Whenever we are asked the simple question, "Where are you located?" or "How many people work at BNB?," our response is always more complicated than the person expected. With two program locations and over 70 positions in a given year, our reach is wide, and opportunities for collaboration among the Shop and the Hub can easily fly by. So when Hub staff wanted to produce a video for the Building Momentum Breakfast, we looked no further than Derek McIntire, a longtime Shop mechanic. Derek is uniquely qualified for the project; he has worked at the BNB Bike Shop as a mechanic, served as a field worker in Ghana, has taught Advanced Mechanics within Youth Programs, and worked with International Programs creating a how-to mechanic's manuals specifically geared towards working on the types of bikes which get shipped overseas. Derek also has a lot of video experience both documenting his travels by bike but also the time he's spent working with projects in Africa. The 8 minute video was a huge success clearly benefiting from Derek's deep understanding of BNB's programs, mission and history.

Wentworth Bike Tune-Up Day

For a couple years the BNB Shop has partnered with Wentworth Institute of Technology to provide a free Bike Tune Up Day for their students. On September 19th Mechanic Carlos Ortiz and Shop Manager Mathieu Coe set out with tools, parts and bike stands for Wentworth Quad. Over the course of the day they performed around 50 tune-ups for students addressing bikes most pressing safety needs. Like any college campus there's a wide range of bikes in a wide range of conditions but almost all were able to be made safer and more functional. Wentworth's coordinator Mallory Parnna has said that this is one of the student's favorite days. Working outside all day (if the weather is nice--which it was) and in a different environment than usual also makes it one of shop mechanic's favorite days.



When Emily Fishman signed up with Team 'Spinnin Yidden' for the Bike-A-Thon, she knew it would be a challenge as her longest ride yet. But, she didn't expect to be riding after a serious accident resulting in a visit to the trauma bay at Tufts Medical Center with a concussion and two broken teeth. The day of the Bike-A-Thon, EmFish set off on the 30 mile route and felt great at the first rest stop, so "I decided to keep going!" After taking the 50 mile turn-off, EmFish started riding with Gabe, a BNB sweep rider. For the next fifteen miles they rode together, as Gabe encouraged EmFish and made sure that she knew she could accomplish her goal and finish. The pair rolled in to the congratulations of Team Spinnin Yidden but EmFish felt self-conscious as the last rider on the road. However, in the end she decided "it didn't matter how fast or how elegantly I finished, just that I was able to do it at all. It was a very big deal for me to get back on my bike after an accident that bad. I feel pretty confident now that I've done it!"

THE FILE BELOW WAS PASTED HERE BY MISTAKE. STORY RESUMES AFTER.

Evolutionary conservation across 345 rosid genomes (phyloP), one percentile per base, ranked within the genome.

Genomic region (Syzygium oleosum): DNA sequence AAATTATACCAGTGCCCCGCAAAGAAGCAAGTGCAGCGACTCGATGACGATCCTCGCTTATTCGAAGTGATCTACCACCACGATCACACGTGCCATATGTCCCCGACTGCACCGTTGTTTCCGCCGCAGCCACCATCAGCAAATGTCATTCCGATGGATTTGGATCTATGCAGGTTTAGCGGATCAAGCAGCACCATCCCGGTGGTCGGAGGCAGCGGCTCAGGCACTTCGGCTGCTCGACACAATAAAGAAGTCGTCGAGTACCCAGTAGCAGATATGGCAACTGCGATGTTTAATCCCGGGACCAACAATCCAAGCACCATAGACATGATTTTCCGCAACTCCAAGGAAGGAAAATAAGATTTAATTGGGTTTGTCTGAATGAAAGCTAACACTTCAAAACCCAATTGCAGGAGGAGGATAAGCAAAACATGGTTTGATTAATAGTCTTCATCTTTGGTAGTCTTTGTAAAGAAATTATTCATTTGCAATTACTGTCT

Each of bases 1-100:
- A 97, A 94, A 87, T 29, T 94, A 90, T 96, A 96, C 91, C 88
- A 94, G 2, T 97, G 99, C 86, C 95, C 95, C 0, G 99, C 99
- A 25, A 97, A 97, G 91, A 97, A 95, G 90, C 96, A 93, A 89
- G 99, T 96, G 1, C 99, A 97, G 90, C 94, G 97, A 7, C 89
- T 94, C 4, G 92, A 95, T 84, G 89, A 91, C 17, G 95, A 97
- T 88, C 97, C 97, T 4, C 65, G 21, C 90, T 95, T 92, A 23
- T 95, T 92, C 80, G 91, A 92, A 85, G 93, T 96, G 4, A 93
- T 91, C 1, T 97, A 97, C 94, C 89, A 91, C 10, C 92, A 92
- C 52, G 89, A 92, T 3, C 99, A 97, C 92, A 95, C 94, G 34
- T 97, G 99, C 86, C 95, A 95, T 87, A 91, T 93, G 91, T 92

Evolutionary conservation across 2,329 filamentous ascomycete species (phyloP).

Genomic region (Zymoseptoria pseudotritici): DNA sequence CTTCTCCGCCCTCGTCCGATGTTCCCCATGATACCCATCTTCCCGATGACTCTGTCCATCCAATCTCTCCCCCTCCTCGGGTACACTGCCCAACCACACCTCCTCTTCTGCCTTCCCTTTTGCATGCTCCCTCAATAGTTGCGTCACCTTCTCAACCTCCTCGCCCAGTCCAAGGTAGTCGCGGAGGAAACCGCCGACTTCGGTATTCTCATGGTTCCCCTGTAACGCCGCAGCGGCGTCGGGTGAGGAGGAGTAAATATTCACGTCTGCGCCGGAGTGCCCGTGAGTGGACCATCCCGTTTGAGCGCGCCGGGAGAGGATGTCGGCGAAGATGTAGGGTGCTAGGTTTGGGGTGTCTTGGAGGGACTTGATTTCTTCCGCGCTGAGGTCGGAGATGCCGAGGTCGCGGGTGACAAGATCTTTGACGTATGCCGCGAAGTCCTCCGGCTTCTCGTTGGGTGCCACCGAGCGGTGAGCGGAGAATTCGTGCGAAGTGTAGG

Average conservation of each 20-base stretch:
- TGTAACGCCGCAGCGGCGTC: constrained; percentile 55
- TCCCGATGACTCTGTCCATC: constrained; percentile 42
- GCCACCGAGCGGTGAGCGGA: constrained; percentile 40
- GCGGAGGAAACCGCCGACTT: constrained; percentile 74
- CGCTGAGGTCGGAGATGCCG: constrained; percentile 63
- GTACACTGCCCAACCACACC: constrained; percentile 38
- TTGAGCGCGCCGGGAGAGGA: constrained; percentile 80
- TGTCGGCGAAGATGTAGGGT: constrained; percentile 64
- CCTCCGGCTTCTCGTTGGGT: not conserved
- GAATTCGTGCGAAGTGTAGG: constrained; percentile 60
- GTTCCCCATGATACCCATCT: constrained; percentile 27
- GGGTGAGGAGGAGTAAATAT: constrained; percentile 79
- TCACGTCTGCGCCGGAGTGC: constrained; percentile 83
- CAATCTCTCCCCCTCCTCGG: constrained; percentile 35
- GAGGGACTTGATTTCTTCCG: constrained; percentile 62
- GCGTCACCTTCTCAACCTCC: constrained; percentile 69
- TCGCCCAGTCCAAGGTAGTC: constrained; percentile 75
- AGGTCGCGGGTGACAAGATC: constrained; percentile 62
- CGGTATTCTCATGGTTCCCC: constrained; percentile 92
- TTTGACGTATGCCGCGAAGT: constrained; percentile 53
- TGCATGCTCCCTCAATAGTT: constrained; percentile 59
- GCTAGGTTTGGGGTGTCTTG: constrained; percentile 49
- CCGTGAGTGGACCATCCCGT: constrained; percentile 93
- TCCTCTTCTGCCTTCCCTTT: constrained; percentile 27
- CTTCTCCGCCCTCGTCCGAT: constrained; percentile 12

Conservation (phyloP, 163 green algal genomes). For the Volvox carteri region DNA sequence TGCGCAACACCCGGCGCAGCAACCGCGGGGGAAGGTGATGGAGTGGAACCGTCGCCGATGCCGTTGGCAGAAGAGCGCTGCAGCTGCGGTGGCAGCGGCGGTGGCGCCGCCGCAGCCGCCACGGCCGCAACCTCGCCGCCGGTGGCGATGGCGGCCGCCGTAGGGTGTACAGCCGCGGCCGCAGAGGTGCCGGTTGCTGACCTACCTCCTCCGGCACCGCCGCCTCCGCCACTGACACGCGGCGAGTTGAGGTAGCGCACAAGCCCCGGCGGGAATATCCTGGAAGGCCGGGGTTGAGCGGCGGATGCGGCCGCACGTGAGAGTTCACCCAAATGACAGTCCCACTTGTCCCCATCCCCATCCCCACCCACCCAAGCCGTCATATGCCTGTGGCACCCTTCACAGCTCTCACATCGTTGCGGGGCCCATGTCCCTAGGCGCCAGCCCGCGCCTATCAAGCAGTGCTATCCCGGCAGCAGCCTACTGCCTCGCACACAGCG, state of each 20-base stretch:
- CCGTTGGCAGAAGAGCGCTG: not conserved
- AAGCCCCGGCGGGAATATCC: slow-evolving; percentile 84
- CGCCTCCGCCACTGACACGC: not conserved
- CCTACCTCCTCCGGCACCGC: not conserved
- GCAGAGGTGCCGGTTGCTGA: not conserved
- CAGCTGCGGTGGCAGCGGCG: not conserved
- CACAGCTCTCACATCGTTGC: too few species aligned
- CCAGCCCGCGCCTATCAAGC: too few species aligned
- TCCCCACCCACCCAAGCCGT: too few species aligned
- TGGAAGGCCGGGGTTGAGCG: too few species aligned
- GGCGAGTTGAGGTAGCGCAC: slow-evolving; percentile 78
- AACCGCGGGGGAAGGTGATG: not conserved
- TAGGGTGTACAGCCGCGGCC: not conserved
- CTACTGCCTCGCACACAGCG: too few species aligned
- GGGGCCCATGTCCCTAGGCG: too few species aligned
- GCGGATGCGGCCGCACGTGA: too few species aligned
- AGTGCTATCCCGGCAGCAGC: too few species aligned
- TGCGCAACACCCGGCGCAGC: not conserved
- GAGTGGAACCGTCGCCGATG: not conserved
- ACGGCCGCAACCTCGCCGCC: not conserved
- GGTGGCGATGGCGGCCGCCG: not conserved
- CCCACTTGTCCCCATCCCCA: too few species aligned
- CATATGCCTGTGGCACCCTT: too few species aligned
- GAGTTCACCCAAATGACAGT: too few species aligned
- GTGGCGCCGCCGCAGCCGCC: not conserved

Layla's Lemonade Stand

On Sunday June 8th, Layla asked her mom, Sarah, to have a lemonade stand. The pair bought supplies, baked cookies and made signs, then set up the stand in front of their house. Over the next three hours Layla noticed lots and lots of cyclists stopping for lemonade and finally asked one of the bikers why there were so many. The cyclist told her about the Bike-A-Thon and a little about Bikes Not Bombs, turns out their house was right in the middle of the route Layla and Sarah started making more lemonade and brought out cold water to refill any empty water bottles. Layla was only asking for 25 cents per cup but most of the cyclists paid a dollar for their lemonade. Layla had already decided that she wanted to donate the money to a charity and at the end of the day it was clear that the money should go to Bikes Not Bombs. Layla loved the experience of her very first lemonade stand and has already marked her calendar for the 2015 Bike-A-Thon!

Pups' Peeps